Muhammad Rafiq and Piggott, JJ.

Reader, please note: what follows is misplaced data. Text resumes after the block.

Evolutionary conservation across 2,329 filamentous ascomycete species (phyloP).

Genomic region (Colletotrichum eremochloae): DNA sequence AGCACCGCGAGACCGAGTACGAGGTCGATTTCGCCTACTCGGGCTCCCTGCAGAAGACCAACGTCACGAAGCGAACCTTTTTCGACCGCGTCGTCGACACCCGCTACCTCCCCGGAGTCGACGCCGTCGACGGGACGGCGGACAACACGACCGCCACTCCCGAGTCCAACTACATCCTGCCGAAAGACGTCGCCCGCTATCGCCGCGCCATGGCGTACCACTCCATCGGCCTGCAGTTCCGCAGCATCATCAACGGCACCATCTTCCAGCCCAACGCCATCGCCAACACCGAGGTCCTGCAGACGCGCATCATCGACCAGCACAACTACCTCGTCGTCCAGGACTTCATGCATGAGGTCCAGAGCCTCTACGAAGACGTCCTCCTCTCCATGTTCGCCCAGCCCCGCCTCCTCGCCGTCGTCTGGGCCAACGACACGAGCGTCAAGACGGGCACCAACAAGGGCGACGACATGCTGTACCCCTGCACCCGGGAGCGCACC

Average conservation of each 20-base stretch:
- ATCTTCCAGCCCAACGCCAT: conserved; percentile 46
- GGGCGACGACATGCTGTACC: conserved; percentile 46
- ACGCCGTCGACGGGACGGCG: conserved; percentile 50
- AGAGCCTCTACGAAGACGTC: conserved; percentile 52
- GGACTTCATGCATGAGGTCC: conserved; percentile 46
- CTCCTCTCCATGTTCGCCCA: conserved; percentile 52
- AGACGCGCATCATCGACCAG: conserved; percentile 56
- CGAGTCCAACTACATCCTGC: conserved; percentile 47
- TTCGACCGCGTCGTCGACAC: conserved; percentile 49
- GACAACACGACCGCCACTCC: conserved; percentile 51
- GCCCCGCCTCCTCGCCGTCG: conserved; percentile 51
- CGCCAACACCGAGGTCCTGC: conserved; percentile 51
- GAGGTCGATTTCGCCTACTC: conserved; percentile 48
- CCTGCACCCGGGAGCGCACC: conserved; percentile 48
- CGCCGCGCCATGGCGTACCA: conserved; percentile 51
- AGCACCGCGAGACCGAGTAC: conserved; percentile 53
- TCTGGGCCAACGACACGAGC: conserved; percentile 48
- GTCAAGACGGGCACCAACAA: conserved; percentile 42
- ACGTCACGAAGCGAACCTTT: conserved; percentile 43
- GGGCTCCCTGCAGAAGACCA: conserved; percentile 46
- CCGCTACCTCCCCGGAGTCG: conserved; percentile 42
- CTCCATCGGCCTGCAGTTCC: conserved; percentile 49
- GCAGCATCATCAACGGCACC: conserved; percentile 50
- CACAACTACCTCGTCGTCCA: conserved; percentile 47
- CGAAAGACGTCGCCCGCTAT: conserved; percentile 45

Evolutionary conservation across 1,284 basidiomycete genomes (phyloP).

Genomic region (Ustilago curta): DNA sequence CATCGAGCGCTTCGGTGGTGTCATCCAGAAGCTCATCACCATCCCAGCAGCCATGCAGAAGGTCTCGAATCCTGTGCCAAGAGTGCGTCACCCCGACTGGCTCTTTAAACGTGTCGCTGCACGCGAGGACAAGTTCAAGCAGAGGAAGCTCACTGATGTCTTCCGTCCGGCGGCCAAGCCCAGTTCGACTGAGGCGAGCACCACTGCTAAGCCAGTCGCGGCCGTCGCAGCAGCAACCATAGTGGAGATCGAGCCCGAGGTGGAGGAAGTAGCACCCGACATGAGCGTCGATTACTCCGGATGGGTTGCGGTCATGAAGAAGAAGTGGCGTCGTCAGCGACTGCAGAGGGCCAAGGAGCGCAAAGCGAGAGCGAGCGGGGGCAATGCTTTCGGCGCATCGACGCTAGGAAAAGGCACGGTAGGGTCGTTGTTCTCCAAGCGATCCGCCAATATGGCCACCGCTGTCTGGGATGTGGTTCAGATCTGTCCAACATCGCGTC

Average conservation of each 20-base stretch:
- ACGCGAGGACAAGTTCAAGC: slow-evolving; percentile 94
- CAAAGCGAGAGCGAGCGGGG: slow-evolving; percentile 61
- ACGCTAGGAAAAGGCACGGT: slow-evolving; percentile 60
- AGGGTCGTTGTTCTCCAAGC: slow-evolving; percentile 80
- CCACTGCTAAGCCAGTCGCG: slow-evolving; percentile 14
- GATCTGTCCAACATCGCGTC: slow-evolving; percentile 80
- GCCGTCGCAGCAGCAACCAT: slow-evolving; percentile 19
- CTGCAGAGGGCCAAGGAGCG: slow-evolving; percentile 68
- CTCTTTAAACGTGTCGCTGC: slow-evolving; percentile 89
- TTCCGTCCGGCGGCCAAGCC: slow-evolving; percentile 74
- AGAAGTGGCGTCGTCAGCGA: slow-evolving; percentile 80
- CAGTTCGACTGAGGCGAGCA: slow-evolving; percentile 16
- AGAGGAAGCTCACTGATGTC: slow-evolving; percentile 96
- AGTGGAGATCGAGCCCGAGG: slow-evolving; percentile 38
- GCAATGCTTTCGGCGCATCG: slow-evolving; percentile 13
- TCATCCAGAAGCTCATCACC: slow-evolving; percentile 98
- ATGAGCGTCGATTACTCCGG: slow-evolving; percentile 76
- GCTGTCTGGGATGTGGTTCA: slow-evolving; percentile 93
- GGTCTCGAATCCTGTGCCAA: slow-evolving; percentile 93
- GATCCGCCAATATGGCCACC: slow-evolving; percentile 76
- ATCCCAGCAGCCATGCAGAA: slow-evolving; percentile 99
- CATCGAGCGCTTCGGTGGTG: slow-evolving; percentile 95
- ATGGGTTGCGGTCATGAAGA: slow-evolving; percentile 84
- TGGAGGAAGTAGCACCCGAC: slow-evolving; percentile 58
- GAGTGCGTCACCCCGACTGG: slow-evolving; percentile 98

1. This appeal arises out of a suit brought by a Muhammadan widow to recover her dower-debt and legal share in the estate of her deceased husband, as also her wearing apparel or its value, which she alleged was retained by the defendants. The suit was brought against her two step-Sons called Wahid Khan and Majid Khan, She stated in her plaint that she was the second wife of Mehrab Khan, to whom she was married some six or seven years ago on a dower of Rs. 500, and that she lived with him until his death, which occurred on the 2nd of November, 1910. After his death her two step sons turned her out of the house, retaining all her personal goods and declining to give her any share in the estate of her deceased husband or to pay her dower-debt. The suit was resisted on various grounds. It was urged in defence that the plaintiff was not the lawfully married wife of Mehrab Khan, bud was his mistress, and that she herself had taken away articles worth Rs. 1,000 from the house, when Mehrab Khan died. The property in which she claimed a share was said to be the property of one of the sons of Mehrab Khan. The court of first instance decreed the claim in full. On appeal the learned Judge modified the decree as regards the claim to the legal share in the landed property. He held that the said property belonged to the defendant Wahid Khan. The defendants have come up in second appeal to this Court, and the only point urged before us is that the plaintiff was not legally married to Mehrab Khan. They said that the plaintiff was first married to a man of the name of Mahbub Ali, who never legally divorced her, and therefore she could not be lawfully married to Mehrab Khan This question was agitated in both the lower courts and was found against the defendants appellants on the evidence in the case. But it is contended that the question was not purely one of fact, but a mixed question of fact and law and can be raised in second appeal. The argument is that the plaintiff was admittedly married to Married Ali, but says that she was divorced by him almost immediately after the marriage, and that some time after the divorce she married Mehrab Khan. The evidence of the alleged divorce consists of the statements of two witnesses who say that in their presence Mahbub Ali divorced her. That evidence is not sufficient, because the witnesses do not say what words were used by Mahbub Ali when he pronounced the divorce, for unless such words are known it cannot be said whether the divorce was valid or not. It was for the plaintiff respondent to prove the validity of the divorce in order to succeed in her claim; and therefore it was incumbent on her to produce evidence with regard to the formula pronounced by her first husband Mahbub Ali. We are unable to agree with this contention. The parties to the present appeal are Sunnis and are governed by the Hanafia law. No special form or formula is prescribed for a divorce under the Hanafia law. All that the law requires is to see that the words of divorce pronounced by a husband should show a clear intention on his part to dissolve the contract of marriage. In the present case the two witnesses, whom the courts below have believed, depose that in their presence Mahbub Ali divorced Musammat Zainab, the plaintiff respondent. It was for the defendants to cross-examine the witnesses as to the words used by the husband when pronouncing the divorce in order to show that the words used were insufficient and incomplete to support a valid divorce. We think that the lower courts were right in holding that the divorce of the plaintiff by Mahbub Ali was proved. The appeal, therefore, fails and is dismissed with costs.